Mitchell explains things this way: “The athlete died. I knew myself as a football player; I had never connected with what Keith wanted. In what we often perceive as dark places, there’s a lesson to be learned.”
How can yoga help athletes move to a life beyond sports?
For all athletes, injuries and time eventually become undefeatable opponents. That creates a space of doubt, depression and a sense of a role that’s been played out, and there are no fans waiting to see the outcome. This becomes a physiological blow that causes an identity crisis for most athletes.
There are no programs to help ex-players transition. That’s true even regarding players in college sports, high school, Pop Warner; these kids are getting injuries that affect them for a lifetime.
What’s the biggest difference in outlook being a professional athlete and where you are now?
Being an athlete is a role that you play, a persona. It’s like you choose the role of athlete before you choose to grow as a human being.
Yoga builds my relationship with myself; it’s a deeper connection. When you start to listen to your body, your body will speak to you. It’s an evolution of growth and development as a human being.
We meet the facades of people. Therefore, we are malnourished of that one simple thing called connection; this equates to much of the chaos we see in the world.
What are you trying to accomplish through the gatherings, held through schools and other organizations, sponsored by your Light It Up Foundation?
We bring the practice of mindfulness, building the awareness of resolving problems. When we decide to create changes within, that creates a ripple effect on the people and places around us.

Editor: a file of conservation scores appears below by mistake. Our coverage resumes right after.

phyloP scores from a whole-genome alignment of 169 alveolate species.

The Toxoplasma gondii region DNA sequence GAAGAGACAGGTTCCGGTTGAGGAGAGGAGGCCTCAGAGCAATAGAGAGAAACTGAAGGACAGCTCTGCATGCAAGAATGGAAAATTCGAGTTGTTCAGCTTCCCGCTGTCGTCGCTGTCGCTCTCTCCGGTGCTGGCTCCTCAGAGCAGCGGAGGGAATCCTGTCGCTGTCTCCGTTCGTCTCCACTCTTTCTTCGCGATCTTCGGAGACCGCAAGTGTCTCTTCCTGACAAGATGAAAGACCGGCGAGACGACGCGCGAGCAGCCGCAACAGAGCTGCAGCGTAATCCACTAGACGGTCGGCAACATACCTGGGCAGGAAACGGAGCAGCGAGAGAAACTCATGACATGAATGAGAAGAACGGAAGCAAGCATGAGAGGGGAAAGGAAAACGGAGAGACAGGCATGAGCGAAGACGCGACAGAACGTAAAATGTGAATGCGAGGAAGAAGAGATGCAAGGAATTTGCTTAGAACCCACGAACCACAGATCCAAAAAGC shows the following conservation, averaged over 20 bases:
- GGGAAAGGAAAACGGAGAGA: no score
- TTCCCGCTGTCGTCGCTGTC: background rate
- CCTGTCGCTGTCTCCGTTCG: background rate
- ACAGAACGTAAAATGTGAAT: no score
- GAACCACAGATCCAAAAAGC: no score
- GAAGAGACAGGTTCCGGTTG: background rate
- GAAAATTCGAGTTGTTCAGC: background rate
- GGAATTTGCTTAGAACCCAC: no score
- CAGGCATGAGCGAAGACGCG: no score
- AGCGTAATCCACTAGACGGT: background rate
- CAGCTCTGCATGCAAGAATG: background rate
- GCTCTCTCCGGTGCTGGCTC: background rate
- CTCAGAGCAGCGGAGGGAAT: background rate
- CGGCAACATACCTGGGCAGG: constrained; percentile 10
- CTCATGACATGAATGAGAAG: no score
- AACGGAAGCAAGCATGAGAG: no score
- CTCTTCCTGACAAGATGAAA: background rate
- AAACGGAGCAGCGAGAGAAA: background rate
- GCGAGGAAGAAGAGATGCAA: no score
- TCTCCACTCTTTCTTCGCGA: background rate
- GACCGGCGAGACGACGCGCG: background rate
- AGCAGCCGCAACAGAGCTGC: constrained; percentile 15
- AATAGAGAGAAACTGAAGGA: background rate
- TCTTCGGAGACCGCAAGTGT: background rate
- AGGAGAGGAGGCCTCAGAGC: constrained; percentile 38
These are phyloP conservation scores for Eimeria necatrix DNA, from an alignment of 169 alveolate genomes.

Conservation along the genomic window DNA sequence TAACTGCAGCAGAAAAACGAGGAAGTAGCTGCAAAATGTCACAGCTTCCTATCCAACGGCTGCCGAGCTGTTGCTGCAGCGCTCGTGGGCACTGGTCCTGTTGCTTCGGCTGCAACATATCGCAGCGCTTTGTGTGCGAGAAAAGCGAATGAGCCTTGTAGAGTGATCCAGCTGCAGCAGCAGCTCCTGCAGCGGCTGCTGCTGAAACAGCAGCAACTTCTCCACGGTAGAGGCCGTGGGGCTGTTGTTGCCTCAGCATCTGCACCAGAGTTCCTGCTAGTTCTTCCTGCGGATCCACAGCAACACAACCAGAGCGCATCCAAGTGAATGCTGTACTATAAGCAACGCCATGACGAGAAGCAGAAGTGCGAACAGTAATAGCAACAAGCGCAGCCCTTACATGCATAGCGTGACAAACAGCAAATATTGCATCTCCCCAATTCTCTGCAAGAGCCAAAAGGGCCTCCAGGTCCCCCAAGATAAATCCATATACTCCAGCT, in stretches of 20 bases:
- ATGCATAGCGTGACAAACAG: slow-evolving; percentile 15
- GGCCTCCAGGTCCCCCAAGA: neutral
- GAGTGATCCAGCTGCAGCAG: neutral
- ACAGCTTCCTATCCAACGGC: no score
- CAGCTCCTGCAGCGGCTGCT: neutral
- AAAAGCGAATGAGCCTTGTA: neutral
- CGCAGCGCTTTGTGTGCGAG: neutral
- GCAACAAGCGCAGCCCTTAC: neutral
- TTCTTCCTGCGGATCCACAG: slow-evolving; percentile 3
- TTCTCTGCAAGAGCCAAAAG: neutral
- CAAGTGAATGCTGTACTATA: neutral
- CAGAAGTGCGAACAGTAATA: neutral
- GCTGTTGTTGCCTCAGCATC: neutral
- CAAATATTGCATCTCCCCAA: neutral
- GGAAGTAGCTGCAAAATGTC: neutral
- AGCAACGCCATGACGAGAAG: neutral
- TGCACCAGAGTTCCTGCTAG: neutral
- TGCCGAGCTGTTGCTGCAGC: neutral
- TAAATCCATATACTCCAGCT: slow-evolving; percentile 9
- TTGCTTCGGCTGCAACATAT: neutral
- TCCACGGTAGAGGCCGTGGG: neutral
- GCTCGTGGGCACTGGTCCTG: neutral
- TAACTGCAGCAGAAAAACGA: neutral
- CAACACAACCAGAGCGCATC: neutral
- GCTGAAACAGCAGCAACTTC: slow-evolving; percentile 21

So we share these opportunities of connection. The most challenging thing is for people to be vulnerable.
3 Questions for…Lauren Walker
Lauren Walker (emyoga.net) believes that yoga is half of the answer for better health—and energy medicine, which influences the subtle forces that flow through us, is the other half.
A certified yoga teacher, Walker combines these powerful practices in The Energy Medicine Yoga Prescription (Sounds True).
Why do you think yoga has become so popular in the US?
Yoga is proving itself in study after study to be a very helpful practice for a number of physical, mental or emotional challenges. And it’s cheap. All you need is your body—you don’t even need a yoga mat.
Many people seem disconnected from their bodies, and social media seems to play a role.
How can energy medicine yoga help?
One of the languages the body communicates to us in is pain. And that’s something we don’t like to look at; we tend to anesthetize ourselves. So the screen is just one way to disconnect from our bodies. It’s an incredible tool, but as Ram Dass said, a wonderful servant but a horrible master.
When you have pain, that’s energy that is stuck. The idea of EM yoga is to give the energy space to move and to give it a path. At the end of the day, you should not feel pain anywhere.
What is the single most important daily habit someone can establish to stay energetically balanced?
Energy needs to move forward. If you’re moving forward and your energy is moving backward, you can’t get anything done. And every energy system in your body needs to be crossing over. [see below]